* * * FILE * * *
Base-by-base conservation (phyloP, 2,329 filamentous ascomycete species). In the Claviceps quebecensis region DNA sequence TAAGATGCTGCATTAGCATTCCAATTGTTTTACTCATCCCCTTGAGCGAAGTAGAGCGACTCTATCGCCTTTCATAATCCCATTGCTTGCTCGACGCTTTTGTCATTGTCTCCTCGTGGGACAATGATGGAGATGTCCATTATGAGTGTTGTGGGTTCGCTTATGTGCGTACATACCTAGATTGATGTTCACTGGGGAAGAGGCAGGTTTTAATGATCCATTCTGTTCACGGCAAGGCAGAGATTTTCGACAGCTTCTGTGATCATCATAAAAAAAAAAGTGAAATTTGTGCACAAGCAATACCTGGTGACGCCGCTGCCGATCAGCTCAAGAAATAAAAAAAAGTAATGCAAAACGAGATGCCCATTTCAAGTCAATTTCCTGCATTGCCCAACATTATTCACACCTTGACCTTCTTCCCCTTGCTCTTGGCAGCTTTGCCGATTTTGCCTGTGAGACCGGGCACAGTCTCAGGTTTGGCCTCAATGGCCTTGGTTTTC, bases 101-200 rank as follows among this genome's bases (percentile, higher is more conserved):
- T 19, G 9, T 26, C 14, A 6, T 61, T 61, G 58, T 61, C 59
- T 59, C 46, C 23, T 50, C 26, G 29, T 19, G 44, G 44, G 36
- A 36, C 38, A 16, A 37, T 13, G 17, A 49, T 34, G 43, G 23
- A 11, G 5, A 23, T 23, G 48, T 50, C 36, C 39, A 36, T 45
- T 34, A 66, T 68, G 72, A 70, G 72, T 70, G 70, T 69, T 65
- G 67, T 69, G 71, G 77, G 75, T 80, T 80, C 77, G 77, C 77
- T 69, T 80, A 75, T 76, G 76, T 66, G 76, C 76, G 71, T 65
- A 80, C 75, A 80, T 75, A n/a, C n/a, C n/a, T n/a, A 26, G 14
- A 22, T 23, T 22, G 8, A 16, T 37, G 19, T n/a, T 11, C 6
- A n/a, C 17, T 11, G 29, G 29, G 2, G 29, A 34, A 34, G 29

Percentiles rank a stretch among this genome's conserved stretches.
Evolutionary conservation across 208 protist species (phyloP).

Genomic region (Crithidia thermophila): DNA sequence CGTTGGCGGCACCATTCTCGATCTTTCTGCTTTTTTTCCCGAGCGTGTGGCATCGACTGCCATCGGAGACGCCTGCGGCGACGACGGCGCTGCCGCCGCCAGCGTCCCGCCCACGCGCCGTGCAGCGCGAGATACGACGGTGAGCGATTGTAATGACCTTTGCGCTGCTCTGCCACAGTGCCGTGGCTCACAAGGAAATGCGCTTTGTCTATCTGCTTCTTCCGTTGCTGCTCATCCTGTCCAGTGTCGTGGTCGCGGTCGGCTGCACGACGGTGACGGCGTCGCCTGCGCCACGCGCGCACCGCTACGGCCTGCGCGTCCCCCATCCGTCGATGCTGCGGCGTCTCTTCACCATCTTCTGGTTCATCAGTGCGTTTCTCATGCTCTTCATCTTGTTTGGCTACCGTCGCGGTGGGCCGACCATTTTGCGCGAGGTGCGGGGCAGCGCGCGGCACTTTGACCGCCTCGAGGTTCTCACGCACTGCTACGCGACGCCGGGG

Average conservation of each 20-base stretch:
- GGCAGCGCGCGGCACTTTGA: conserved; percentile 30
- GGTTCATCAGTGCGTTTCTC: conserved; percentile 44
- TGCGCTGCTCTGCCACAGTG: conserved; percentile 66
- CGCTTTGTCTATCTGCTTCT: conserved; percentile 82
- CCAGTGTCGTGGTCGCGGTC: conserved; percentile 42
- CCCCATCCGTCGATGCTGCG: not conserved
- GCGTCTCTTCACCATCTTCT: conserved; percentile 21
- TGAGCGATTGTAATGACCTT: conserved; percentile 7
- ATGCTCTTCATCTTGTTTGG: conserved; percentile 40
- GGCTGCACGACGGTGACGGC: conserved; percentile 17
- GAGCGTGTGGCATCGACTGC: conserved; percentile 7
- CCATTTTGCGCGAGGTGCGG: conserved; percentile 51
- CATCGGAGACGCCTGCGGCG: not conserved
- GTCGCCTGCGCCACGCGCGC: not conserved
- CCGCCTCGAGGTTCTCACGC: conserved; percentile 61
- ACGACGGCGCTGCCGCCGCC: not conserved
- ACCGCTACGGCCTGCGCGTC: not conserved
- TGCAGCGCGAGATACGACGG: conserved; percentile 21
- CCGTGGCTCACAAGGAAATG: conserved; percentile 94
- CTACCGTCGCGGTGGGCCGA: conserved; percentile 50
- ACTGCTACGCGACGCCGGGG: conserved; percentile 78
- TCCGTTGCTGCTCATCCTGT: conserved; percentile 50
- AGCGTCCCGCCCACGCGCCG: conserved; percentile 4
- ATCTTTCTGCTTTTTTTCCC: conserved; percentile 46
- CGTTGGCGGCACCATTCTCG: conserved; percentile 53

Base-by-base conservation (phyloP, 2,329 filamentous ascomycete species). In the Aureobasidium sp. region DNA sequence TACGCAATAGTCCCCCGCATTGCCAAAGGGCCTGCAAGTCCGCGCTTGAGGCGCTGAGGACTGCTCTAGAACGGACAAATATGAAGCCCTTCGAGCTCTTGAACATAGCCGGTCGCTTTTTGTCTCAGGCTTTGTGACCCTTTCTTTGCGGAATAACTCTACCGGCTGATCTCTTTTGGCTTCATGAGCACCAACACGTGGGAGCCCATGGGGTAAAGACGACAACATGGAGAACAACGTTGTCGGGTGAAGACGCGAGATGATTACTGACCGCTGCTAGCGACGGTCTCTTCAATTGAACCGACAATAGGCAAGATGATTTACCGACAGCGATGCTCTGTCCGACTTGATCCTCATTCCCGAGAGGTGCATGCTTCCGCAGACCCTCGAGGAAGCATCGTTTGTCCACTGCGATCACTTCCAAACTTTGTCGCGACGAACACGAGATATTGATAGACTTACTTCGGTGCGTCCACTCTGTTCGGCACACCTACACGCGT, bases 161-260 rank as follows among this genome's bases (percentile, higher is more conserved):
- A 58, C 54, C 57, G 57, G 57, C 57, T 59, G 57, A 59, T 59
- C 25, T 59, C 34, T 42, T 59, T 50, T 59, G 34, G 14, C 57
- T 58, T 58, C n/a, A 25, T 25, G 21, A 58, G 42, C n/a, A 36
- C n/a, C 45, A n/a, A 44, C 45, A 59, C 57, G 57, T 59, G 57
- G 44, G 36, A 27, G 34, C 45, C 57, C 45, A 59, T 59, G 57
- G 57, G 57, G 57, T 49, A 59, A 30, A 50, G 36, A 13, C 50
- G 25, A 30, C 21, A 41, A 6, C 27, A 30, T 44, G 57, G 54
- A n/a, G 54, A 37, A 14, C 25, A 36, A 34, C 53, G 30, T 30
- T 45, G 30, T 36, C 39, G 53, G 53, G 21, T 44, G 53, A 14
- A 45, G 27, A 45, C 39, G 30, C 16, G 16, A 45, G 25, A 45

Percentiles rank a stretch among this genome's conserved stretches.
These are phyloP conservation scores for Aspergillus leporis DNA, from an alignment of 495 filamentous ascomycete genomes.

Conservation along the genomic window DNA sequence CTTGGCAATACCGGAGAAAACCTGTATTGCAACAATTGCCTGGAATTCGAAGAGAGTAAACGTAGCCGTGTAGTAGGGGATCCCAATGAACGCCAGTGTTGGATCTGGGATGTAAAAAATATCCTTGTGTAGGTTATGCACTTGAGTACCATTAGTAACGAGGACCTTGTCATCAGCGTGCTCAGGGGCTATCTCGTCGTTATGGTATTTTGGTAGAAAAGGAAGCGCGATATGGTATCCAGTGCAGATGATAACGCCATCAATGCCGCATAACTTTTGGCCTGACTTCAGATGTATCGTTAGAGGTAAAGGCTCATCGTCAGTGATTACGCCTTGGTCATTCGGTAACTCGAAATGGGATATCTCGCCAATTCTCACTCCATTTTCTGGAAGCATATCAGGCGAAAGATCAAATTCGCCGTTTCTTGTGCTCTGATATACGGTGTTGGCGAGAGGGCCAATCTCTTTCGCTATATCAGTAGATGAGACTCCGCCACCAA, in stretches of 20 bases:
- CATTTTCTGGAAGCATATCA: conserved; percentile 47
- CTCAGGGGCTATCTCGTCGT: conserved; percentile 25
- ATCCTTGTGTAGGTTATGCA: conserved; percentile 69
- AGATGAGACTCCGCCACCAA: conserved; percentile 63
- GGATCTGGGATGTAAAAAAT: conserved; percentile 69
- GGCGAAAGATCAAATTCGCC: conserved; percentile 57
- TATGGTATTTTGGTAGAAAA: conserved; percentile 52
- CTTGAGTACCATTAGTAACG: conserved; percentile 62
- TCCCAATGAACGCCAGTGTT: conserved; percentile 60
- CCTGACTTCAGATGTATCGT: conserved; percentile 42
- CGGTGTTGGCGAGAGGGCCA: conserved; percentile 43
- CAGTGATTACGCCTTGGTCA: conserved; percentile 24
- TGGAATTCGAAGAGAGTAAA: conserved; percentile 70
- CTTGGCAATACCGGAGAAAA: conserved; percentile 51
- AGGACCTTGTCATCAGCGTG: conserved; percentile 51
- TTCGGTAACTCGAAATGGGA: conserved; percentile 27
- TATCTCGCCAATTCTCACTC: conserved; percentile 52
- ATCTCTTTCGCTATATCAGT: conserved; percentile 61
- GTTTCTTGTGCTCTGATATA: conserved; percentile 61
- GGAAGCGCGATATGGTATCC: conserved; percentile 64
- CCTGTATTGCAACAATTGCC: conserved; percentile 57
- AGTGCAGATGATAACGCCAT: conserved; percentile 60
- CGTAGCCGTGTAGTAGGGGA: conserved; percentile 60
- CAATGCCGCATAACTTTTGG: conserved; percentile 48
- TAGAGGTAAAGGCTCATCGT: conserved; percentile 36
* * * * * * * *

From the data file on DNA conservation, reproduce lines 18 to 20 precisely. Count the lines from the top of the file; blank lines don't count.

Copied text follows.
- TGCGCTGCTCTGCCACAGTG: conserved; percentile 66
- CGCTTTGTCTATCTGCTTCT: conserved; percentile 82
- CCAGTGTCGTGGTCGCGGTC: conserved; percentile 42